Wednesday, September 14, 2011

Darth Vader strikes back at George Lucas

Twenty years ago, I interviewed Dave Prowse, who played the body of Darth Vader in the three original Star Wars movies.
To a newspaper cadet who had grown up on Star Wars (it was the first movie I had seen), this was an absolute thrill - not least because he demonstrated on me the classic scene where he picks up a Rebel officer and holds him two foot off the ground. Luckily he didn't do it by my neck! More on that later ...
But one of the things that surprised me was the way he spoke about Lucas, and what Lucas had done to the films after the actors had walked off the set.
Bear in mind this was in 1991, long before The Phantom Menace hit the screens and introduced Star Wars fans to a character hated more than Vader and the Emperor combined - Jar Jar Binks.
This week, George Lucas released all six of his Star Wars movies in Blu-ray - and the controversy reminded me vividly of what Dave Prowse was saying, 20 years ago.
For those who haven't been following it, or have been living underground in a small farming settlement on Tatooine, Lucas has taken the opportunity of fiddling with the movies for Blu-ray. Now, he's done this before - the Special Edition films tidied up many of the - admittedly - primitive special effects and sound, as well as reinstating scenes that had been cut from the original for budget and/or technology reasons (such as Han Solo meeting Jabba the Hutt in A New Hope).
But, to many fans, Lucas has gone too far now.
His biggest ``crime'' is to play with the climax of the original trilogy - some could say the climax to the entire saga.
Luke Skywalker, having defeated his father (Vader) refuses to take his place and turn to the dark side. The Emperor is shooting lightning bolts into the hapless Luke while Vader watches. Finally he can take no more and silently changes back to his former self, to Anakin Skywalker, destroys the Emperor, saves Luke - and sacrifices himself in the process.
In the new version, Vader now screams ``Nooooo!' as he acts, infuriating fans across the world.
But, 20 years ago, he had already infuriated Darth Vader.
Dave Prowse was out in Australia for a convention and visited Woy Woy to thank one of the organisers. I went to a small, fibro-style home to meet this giant of a man. He was struggling with arthritis (well, he was about 56 then) but a massive presence.
He told me Lucas spotted him in A Clockwork Orange and offered him a choice - either Chewbacca or Darth Vader. He said he chose Vader because ``everyone remembers the baddie''.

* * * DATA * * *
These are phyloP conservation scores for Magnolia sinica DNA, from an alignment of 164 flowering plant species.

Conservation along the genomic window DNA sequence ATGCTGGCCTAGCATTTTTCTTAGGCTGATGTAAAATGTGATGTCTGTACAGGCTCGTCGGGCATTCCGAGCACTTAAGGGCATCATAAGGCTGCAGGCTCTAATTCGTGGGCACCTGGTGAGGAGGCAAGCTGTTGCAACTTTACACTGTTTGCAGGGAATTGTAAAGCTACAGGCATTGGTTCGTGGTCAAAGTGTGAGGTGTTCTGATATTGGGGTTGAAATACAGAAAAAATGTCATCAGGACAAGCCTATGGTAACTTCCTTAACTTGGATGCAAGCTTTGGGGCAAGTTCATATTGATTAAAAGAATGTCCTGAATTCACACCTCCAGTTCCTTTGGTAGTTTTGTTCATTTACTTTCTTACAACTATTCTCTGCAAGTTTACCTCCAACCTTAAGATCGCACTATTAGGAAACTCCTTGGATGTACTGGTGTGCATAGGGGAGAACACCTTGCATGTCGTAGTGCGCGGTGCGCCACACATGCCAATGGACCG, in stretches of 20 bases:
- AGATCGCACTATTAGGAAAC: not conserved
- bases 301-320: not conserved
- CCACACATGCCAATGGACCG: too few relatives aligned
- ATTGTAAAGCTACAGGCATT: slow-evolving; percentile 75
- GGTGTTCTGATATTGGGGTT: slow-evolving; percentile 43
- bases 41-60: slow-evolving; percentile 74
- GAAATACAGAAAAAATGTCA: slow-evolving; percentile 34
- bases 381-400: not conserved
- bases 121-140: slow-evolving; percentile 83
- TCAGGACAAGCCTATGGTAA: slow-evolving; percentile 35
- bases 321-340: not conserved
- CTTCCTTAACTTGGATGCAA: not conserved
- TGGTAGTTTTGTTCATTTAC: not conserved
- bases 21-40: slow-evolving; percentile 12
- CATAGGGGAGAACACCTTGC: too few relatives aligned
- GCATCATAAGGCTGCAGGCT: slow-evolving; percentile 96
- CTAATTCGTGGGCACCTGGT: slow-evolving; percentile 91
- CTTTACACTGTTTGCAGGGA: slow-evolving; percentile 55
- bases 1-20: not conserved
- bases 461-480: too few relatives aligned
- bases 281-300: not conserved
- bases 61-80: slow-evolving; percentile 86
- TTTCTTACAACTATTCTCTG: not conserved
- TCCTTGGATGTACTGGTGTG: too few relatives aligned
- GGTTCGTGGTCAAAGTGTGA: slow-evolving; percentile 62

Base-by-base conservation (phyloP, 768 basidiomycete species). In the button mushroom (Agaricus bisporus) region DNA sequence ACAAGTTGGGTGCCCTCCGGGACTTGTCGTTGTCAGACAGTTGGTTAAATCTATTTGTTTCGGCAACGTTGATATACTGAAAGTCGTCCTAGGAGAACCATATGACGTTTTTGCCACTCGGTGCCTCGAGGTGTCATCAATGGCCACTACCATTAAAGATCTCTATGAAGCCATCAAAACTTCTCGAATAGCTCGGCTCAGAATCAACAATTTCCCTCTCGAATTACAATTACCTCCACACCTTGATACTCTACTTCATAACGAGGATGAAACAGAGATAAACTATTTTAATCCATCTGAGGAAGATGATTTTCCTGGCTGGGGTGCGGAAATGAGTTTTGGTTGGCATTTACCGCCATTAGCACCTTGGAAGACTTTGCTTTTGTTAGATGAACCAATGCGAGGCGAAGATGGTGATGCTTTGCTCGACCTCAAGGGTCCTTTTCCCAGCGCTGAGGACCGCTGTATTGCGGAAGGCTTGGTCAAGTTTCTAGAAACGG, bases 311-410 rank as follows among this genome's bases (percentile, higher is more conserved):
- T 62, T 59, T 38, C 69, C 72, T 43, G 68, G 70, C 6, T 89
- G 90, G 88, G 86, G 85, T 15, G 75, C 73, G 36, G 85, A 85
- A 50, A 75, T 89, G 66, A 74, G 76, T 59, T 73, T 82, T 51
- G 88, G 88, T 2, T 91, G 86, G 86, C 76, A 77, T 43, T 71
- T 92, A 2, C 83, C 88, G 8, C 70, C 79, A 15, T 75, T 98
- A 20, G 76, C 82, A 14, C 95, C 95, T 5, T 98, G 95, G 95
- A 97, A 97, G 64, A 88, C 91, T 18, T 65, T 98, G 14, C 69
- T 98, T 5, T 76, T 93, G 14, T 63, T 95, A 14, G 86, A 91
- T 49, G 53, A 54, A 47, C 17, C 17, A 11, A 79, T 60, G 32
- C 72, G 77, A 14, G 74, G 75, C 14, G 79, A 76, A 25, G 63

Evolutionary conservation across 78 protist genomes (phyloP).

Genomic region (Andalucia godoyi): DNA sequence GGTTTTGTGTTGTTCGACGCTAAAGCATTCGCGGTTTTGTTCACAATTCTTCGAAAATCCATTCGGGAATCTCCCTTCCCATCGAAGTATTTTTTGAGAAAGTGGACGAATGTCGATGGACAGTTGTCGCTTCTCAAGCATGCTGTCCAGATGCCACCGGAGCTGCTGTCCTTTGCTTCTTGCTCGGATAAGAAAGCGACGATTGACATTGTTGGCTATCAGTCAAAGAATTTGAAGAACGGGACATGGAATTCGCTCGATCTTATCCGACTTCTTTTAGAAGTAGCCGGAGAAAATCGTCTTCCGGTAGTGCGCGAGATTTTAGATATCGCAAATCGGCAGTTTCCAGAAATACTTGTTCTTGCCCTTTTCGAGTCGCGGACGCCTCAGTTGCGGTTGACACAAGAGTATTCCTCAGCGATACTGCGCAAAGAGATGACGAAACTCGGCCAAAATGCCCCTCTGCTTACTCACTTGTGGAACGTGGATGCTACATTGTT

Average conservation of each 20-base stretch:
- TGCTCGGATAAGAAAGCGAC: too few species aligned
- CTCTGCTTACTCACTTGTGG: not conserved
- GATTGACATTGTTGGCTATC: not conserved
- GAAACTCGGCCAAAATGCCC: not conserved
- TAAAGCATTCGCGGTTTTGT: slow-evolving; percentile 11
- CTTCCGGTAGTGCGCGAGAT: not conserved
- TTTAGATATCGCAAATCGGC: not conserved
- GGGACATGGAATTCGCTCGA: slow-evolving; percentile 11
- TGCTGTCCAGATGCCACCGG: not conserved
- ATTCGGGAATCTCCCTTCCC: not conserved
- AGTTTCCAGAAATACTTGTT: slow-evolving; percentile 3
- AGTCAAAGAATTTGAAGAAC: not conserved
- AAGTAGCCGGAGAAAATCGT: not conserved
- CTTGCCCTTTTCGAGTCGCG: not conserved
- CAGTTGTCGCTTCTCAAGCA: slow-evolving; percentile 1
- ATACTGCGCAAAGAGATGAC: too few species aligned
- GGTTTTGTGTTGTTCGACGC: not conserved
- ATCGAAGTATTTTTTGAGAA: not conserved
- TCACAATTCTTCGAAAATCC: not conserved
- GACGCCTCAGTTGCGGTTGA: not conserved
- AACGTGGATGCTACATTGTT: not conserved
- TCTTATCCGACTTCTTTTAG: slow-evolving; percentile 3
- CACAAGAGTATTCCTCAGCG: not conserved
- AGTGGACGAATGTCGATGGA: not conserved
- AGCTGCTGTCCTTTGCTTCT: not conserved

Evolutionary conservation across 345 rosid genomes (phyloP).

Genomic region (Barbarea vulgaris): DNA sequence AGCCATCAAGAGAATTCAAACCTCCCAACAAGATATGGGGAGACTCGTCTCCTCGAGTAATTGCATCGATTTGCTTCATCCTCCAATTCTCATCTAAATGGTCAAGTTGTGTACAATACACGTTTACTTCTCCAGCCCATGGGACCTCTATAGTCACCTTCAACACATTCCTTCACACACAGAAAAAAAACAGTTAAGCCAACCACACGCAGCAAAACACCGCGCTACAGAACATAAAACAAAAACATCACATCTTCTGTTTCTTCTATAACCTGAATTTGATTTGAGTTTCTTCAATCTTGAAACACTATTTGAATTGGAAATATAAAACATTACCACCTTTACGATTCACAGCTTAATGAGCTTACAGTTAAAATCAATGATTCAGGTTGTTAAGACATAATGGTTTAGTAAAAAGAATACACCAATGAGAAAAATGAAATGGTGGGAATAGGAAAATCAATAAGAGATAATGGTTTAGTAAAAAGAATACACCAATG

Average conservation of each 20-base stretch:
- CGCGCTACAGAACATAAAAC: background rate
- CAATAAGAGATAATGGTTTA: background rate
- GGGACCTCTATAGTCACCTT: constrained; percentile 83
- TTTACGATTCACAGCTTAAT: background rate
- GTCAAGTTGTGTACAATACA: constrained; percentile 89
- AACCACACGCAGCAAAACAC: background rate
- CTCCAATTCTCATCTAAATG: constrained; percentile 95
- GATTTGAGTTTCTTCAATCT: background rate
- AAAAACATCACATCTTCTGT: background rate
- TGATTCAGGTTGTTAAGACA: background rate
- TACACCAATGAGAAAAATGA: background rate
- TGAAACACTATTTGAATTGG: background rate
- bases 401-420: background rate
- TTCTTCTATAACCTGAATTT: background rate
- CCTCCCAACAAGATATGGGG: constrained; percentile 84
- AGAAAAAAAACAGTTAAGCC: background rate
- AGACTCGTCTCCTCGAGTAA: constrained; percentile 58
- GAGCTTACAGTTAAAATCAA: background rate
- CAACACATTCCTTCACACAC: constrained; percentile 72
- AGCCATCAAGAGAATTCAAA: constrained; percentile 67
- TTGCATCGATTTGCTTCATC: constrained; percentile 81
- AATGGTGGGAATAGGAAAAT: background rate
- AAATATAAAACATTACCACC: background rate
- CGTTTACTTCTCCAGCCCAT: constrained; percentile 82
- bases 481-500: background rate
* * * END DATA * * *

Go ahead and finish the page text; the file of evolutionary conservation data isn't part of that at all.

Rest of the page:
Obviously he and the other actors had no idea how big Star Wars was going to be - but he said he also had a huge shock when he watched the film for the first time. Having spoken all the lines himself, he told me he was surprised - and disappointed - to hear not his Bristol accent but the dulcet tones of James Earl Jones.
Frankly, this was a great choice by Lucas as Prowse's voice is not a patch on Jones - but Prowse was most disappointed that Lucas never told him, that the first time he learned of it was at the premiere.
Of course Lucas may have a different recollection of this; I haven't interviewed him.
Prowse was most proud of his work in The Empire Strikes Back, with what he called ``the thinking man's Vader'' but, by the time Return Of The Jedi came around, he had fallen out with Lucas.
He admits he was not happy on the set and he was deeply saddened he never got to show his face as Darth Vader, not even as the ``scarred'' Darth Vader in Return Of The Jedi. This role went to Sebastian Shaw - although Shaw was later edited out of the sequence where Anakin Skywalker appears as a Jedi spirit with Yoda and Ben Kenobi. Hayden Christensen was morphed into this - although why Anakin would be a young spirit when Kenobi stayed as Alec Guinness and not Ewan McGregor made no sense ...
Prowse was certainly a charming man to interview, dropping such tidbits as how he was Christopher Reeve's personal trainer for the original Superman, helping the skinny Reeve stack on 5kg of muscle for the role.
Still, he's huge and if I was Lucas, perhaps I wouldn't tell him bad news personally!
He also demonstrated the famous scene from A New Hope where he lifts up a Rebel officer by the throat. It was done in two parts - he held the actor around the throat while the man stood on a chair. For the second part he simply lifted the man in the air by his shoulders. To demonstrate this, he simply reached out, clamped his massive hands around my upper arms and lifted me a foot off the ground. Back then I was about 80kg but I might as well have been a feather.
As I hung there, feet dangling, it was a perfect moment.
Now I hear about the changes to the pivotal Vader moment and feel sad. Sad for Prowse, sad for such a wonderful character and sad for every child that watches the `new' print and misses out on a little bit of movie magic.

1 comment:

  1. being a star wars fan it really does sadden me what Lucas has done to the films since technology has become better, i do own my copies on blu ray but I'm not allowed to watch them yet (x'mas pressie) fortunately a few years back the released the trilogy on DVD and with it came the Original Theatrical Movie (the copies that hit cinemas (in the 70's and 80's) i was so happy i had to buy them as growing up as a kid these we're what was on tv.. i pull them out once every couple of months and give them a watch. and my children sit down and watch them with me.

    that would have been so cool to have been lifted off the ground by Vader

    Matt Wood
    (aka Darth Crofil)